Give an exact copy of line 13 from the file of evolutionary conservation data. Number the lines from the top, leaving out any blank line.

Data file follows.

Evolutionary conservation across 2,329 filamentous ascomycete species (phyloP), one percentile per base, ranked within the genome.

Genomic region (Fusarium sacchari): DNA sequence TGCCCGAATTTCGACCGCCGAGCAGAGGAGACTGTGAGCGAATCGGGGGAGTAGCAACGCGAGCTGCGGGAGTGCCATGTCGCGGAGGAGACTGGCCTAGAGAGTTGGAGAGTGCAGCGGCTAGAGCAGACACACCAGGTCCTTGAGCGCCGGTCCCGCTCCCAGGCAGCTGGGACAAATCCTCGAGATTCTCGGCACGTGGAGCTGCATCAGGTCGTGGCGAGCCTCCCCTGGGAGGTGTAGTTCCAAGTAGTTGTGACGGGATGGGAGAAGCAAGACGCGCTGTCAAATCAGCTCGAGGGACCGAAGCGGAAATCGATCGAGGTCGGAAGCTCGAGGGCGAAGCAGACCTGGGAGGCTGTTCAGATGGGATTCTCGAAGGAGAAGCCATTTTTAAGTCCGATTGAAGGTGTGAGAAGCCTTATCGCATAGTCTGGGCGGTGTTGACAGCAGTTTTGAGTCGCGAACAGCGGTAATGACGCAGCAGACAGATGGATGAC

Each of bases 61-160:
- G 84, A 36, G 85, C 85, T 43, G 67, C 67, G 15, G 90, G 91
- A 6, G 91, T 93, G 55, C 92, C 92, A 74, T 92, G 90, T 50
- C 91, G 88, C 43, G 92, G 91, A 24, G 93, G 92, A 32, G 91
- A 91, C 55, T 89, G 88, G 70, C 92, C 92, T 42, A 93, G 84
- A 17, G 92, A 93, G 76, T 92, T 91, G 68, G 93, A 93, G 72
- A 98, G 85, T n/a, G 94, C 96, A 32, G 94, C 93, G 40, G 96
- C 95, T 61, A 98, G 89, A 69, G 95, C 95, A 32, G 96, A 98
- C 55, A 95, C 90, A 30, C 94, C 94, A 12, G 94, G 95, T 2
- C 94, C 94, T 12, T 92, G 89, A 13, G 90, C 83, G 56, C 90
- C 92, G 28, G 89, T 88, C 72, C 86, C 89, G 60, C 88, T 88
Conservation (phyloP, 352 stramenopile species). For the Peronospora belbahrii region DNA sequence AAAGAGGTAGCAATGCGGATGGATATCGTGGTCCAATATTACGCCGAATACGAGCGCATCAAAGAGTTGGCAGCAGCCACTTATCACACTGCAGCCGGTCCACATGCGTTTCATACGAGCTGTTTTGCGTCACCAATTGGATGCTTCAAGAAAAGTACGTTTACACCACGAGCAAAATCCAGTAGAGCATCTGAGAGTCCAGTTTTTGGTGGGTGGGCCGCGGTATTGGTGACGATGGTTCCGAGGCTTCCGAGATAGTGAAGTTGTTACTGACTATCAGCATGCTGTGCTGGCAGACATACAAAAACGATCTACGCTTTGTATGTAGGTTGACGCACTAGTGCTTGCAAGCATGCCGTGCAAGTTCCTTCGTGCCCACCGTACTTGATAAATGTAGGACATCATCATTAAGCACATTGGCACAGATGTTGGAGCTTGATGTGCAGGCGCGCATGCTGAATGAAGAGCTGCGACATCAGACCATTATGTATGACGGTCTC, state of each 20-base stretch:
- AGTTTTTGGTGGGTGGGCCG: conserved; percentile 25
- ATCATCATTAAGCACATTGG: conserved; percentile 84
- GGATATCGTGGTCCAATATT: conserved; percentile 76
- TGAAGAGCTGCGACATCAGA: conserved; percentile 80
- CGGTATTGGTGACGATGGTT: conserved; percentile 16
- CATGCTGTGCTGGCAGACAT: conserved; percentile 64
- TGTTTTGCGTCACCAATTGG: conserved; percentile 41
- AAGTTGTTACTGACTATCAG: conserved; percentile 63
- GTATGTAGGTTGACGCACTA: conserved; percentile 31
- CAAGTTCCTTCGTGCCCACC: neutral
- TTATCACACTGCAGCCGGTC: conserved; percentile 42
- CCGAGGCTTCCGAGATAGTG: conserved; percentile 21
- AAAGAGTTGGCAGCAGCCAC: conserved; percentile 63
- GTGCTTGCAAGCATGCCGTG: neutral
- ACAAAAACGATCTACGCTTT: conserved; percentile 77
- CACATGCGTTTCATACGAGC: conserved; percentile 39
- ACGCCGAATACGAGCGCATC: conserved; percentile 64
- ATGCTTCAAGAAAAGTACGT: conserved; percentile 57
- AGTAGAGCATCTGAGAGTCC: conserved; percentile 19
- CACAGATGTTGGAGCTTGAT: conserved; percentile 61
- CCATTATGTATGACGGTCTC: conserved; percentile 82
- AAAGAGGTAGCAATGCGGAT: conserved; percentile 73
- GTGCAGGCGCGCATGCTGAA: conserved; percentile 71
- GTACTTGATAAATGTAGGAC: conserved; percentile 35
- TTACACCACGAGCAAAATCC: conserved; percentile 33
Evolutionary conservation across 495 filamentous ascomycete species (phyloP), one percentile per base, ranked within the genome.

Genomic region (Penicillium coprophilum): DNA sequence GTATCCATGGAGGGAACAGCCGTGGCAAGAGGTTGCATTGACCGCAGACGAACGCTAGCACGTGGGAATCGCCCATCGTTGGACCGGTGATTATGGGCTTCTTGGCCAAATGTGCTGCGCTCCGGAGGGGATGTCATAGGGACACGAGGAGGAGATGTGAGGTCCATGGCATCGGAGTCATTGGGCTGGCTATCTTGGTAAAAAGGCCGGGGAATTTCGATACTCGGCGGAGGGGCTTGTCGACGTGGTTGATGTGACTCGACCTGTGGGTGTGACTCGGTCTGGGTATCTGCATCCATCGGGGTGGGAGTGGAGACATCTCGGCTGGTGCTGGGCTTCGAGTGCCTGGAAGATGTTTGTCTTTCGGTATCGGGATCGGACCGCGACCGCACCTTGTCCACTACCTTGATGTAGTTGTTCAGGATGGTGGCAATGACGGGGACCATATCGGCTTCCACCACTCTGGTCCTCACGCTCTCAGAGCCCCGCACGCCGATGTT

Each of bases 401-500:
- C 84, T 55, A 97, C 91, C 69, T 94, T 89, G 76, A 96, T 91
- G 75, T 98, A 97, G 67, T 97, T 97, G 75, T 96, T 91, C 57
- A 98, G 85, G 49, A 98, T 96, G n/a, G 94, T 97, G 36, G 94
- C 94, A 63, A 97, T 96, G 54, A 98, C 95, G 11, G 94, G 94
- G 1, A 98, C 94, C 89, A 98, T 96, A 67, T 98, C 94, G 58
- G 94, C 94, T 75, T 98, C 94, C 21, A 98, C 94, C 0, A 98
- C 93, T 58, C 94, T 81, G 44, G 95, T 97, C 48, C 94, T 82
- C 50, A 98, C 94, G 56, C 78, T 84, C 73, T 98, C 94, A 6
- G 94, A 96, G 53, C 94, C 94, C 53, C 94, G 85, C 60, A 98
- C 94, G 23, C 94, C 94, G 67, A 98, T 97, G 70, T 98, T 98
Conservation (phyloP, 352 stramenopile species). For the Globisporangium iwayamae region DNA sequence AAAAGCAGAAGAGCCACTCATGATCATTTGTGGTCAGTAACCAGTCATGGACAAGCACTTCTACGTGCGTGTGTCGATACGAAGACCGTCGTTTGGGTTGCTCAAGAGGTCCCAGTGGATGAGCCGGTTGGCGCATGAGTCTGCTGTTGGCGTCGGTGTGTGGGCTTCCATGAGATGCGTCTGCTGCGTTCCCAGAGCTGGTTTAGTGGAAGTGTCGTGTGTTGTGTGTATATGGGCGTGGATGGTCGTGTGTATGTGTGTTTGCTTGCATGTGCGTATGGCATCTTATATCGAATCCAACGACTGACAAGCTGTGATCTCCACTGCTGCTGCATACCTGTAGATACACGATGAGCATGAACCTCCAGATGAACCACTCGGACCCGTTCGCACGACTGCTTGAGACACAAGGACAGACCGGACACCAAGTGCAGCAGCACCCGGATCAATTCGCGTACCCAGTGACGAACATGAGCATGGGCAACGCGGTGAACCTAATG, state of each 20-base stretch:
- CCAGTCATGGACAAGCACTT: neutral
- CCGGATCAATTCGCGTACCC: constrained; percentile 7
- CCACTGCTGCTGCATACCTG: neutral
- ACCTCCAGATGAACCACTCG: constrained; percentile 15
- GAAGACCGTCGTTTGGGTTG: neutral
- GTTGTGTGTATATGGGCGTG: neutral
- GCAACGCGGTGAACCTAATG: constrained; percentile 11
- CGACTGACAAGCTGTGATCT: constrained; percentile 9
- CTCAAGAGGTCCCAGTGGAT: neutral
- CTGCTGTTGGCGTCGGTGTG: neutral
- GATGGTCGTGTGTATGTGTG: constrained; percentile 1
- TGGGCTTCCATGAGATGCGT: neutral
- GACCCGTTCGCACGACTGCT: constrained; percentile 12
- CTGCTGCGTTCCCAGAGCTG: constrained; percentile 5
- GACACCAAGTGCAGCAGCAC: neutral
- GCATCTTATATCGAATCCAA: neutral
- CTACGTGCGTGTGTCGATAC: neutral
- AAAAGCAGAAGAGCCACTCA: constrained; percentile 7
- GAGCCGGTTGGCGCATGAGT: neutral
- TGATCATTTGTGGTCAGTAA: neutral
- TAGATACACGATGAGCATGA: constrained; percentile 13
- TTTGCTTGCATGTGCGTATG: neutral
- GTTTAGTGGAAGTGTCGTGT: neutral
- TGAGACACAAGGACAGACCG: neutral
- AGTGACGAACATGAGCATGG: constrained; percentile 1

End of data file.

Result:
- C 92, G 28, G 89, T 88, C 72, C 86, C 89, G 60, C 88, T 88